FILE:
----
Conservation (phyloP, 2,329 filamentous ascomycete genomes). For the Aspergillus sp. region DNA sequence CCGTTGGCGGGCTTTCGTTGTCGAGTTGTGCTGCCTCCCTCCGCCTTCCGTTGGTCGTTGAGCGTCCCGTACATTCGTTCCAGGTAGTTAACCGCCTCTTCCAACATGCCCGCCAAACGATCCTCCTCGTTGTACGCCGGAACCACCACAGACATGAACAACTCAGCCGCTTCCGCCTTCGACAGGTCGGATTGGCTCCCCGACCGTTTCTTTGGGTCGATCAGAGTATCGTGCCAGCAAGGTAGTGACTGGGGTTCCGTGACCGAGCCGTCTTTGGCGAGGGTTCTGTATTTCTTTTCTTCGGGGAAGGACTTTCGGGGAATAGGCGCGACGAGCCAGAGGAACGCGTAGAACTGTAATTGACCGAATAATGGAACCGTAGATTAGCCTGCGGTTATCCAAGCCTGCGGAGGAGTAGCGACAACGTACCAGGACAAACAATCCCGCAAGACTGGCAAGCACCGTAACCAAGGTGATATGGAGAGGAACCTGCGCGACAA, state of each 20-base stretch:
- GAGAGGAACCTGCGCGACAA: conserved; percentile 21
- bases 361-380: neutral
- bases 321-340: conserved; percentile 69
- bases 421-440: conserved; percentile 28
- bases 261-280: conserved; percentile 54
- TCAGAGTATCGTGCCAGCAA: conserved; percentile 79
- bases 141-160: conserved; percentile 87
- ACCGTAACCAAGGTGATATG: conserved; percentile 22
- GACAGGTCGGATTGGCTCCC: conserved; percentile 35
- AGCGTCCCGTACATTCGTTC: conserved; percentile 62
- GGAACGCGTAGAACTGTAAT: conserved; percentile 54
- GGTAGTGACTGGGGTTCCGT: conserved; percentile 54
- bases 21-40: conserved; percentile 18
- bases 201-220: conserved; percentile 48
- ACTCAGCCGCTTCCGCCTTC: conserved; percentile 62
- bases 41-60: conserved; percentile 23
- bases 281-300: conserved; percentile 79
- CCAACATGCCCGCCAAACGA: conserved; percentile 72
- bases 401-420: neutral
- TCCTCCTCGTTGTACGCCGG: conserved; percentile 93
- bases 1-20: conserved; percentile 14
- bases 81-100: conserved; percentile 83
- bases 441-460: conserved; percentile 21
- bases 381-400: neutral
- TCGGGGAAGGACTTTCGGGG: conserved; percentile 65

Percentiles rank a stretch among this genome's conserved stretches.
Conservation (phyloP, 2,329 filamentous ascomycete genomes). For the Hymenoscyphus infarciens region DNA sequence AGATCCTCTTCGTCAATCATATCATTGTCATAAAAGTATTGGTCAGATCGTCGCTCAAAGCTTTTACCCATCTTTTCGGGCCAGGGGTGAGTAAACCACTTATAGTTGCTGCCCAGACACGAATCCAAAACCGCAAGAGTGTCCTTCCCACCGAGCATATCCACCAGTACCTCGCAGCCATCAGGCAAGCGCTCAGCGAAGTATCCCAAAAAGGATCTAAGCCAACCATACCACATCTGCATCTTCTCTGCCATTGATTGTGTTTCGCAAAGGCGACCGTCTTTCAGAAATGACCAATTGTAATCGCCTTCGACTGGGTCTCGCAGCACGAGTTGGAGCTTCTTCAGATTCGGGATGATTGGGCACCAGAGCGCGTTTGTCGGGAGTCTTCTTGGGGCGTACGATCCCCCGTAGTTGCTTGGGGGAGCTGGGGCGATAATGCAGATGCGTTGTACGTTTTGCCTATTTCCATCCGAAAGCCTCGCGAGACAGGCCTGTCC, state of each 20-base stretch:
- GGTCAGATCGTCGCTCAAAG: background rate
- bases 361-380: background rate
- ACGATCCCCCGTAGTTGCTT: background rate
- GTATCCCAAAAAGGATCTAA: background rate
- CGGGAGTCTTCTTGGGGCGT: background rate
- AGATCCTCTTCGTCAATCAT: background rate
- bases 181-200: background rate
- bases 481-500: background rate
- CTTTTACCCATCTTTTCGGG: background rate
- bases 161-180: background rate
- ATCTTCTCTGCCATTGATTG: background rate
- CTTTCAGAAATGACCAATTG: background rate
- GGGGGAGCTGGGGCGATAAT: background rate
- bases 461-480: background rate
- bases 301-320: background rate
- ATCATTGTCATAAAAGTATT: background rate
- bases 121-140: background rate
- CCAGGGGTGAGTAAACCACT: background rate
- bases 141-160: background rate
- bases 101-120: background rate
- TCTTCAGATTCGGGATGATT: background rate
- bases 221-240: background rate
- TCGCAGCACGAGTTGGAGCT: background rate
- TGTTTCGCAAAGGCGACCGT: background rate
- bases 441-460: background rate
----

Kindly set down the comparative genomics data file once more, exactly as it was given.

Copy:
Conservation (phyloP, 2,329 filamentous ascomycete genomes). For the Aspergillus sp. region DNA sequence CCGTTGGCGGGCTTTCGTTGTCGAGTTGTGCTGCCTCCCTCCGCCTTCCGTTGGTCGTTGAGCGTCCCGTACATTCGTTCCAGGTAGTTAACCGCCTCTTCCAACATGCCCGCCAAACGATCCTCCTCGTTGTACGCCGGAACCACCACAGACATGAACAACTCAGCCGCTTCCGCCTTCGACAGGTCGGATTGGCTCCCCGACCGTTTCTTTGGGTCGATCAGAGTATCGTGCCAGCAAGGTAGTGACTGGGGTTCCGTGACCGAGCCGTCTTTGGCGAGGGTTCTGTATTTCTTTTCTTCGGGGAAGGACTTTCGGGGAATAGGCGCGACGAGCCAGAGGAACGCGTAGAACTGTAATTGACCGAATAATGGAACCGTAGATTAGCCTGCGGTTATCCAAGCCTGCGGAGGAGTAGCGACAACGTACCAGGACAAACAATCCCGCAAGACTGGCAAGCACCGTAACCAAGGTGATATGGAGAGGAACCTGCGCGACAA, state of each 20-base stretch:
- GAGAGGAACCTGCGCGACAA: conserved; percentile 21
- bases 361-380: neutral
- bases 321-340: conserved; percentile 69
- bases 421-440: conserved; percentile 28
- bases 261-280: conserved; percentile 54
- TCAGAGTATCGTGCCAGCAA: conserved; percentile 79
- bases 141-160: conserved; percentile 87
- ACCGTAACCAAGGTGATATG: conserved; percentile 22
- GACAGGTCGGATTGGCTCCC: conserved; percentile 35
- AGCGTCCCGTACATTCGTTC: conserved; percentile 62
- GGAACGCGTAGAACTGTAAT: conserved; percentile 54
- GGTAGTGACTGGGGTTCCGT: conserved; percentile 54
- bases 21-40: conserved; percentile 18
- bases 201-220: conserved; percentile 48
- ACTCAGCCGCTTCCGCCTTC: conserved; percentile 62
- bases 41-60: conserved; percentile 23
- bases 281-300: conserved; percentile 79
- CCAACATGCCCGCCAAACGA: conserved; percentile 72
- bases 401-420: neutral
- TCCTCCTCGTTGTACGCCGG: conserved; percentile 93
- bases 1-20: conserved; percentile 14
- bases 81-100: conserved; percentile 83
- bases 441-460: conserved; percentile 21
- bases 381-400: neutral
- TCGGGGAAGGACTTTCGGGG: conserved; percentile 65

Percentiles rank a stretch among this genome's conserved stretches.
Conservation (phyloP, 2,329 filamentous ascomycete genomes). For the Hymenoscyphus infarciens region DNA sequence AGATCCTCTTCGTCAATCATATCATTGTCATAAAAGTATTGGTCAGATCGTCGCTCAAAGCTTTTACCCATCTTTTCGGGCCAGGGGTGAGTAAACCACTTATAGTTGCTGCCCAGACACGAATCCAAAACCGCAAGAGTGTCCTTCCCACCGAGCATATCCACCAGTACCTCGCAGCCATCAGGCAAGCGCTCAGCGAAGTATCCCAAAAAGGATCTAAGCCAACCATACCACATCTGCATCTTCTCTGCCATTGATTGTGTTTCGCAAAGGCGACCGTCTTTCAGAAATGACCAATTGTAATCGCCTTCGACTGGGTCTCGCAGCACGAGTTGGAGCTTCTTCAGATTCGGGATGATTGGGCACCAGAGCGCGTTTGTCGGGAGTCTTCTTGGGGCGTACGATCCCCCGTAGTTGCTTGGGGGAGCTGGGGCGATAATGCAGATGCGTTGTACGTTTTGCCTATTTCCATCCGAAAGCCTCGCGAGACAGGCCTGTCC, state of each 20-base stretch:
- GGTCAGATCGTCGCTCAAAG: background rate
- bases 361-380: background rate
- ACGATCCCCCGTAGTTGCTT: background rate
- GTATCCCAAAAAGGATCTAA: background rate
- CGGGAGTCTTCTTGGGGCGT: background rate
- AGATCCTCTTCGTCAATCAT: background rate
- bases 181-200: background rate
- bases 481-500: background rate
- CTTTTACCCATCTTTTCGGG: background rate
- bases 161-180: background rate
- ATCTTCTCTGCCATTGATTG: background rate
- CTTTCAGAAATGACCAATTG: background rate
- GGGGGAGCTGGGGCGATAAT: background rate
- bases 461-480: background rate
- bases 301-320: background rate
- ATCATTGTCATAAAAGTATT: background rate
- bases 121-140: background rate
- CCAGGGGTGAGTAAACCACT: background rate
- bases 141-160: background rate
- bases 101-120: background rate
- TCTTCAGATTCGGGATGATT: background rate
- bases 221-240: background rate
- TCGCAGCACGAGTTGGAGCT: background rate
- TGTTTCGCAAAGGCGACCGT: background rate
- bases 441-460: background rate